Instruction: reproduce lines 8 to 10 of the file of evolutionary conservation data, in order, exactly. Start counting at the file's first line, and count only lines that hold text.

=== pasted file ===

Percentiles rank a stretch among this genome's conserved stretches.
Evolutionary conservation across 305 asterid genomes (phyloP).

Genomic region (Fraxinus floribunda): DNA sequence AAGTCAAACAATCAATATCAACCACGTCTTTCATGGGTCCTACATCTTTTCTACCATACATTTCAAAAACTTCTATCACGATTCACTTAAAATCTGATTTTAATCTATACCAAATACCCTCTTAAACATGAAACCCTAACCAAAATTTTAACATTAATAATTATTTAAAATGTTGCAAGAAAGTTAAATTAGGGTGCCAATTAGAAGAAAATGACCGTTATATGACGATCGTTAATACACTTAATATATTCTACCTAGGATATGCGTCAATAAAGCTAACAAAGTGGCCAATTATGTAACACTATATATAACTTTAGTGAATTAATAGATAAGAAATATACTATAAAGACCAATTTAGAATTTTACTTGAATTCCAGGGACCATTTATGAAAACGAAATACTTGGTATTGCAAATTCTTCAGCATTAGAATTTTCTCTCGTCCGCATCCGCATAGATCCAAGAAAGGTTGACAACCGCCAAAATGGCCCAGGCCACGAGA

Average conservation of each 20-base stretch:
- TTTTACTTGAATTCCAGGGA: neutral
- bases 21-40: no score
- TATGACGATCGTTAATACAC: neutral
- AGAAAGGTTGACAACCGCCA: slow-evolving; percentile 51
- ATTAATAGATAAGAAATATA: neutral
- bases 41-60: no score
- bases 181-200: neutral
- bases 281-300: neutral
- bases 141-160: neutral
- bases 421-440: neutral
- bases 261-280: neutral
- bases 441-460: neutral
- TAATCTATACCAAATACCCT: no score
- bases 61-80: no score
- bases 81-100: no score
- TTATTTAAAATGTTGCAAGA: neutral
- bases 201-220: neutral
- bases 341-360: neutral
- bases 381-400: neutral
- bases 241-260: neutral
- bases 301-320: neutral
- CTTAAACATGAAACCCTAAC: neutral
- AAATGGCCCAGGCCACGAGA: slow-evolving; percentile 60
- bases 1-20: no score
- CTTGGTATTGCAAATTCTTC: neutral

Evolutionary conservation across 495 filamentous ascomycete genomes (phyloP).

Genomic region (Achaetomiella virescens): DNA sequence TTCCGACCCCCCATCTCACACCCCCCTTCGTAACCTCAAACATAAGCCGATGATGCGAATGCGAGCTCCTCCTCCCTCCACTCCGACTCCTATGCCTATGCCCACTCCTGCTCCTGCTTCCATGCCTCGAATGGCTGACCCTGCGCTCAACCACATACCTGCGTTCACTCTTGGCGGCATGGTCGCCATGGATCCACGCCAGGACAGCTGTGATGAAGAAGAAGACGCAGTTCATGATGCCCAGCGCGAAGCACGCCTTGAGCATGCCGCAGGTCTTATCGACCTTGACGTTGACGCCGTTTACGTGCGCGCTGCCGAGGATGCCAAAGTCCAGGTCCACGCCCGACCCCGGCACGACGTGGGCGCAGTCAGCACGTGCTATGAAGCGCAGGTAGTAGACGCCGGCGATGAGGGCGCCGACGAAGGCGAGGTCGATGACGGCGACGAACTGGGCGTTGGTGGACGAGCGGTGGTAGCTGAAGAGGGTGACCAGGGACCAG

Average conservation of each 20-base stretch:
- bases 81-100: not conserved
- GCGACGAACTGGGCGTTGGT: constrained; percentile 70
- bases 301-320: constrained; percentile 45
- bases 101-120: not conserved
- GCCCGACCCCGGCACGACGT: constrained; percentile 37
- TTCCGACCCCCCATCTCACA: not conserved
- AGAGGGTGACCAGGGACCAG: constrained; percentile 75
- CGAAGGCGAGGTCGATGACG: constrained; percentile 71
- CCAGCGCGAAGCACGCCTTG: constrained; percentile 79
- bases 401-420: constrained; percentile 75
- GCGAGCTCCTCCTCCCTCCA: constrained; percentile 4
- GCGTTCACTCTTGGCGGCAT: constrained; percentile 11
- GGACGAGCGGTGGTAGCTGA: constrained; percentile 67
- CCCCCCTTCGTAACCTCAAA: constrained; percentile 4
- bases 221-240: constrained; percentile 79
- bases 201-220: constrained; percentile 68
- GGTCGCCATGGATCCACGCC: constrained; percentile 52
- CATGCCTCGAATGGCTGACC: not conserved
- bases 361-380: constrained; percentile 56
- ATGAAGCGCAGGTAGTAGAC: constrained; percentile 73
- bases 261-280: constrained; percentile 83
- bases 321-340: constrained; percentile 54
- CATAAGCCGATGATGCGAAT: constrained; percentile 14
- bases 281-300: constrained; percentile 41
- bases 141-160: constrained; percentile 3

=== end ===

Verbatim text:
- AGAAAGGTTGACAACCGCCA: slow-evolving; percentile 51
- ATTAATAGATAAGAAATATA: neutral
- bases 41-60: no score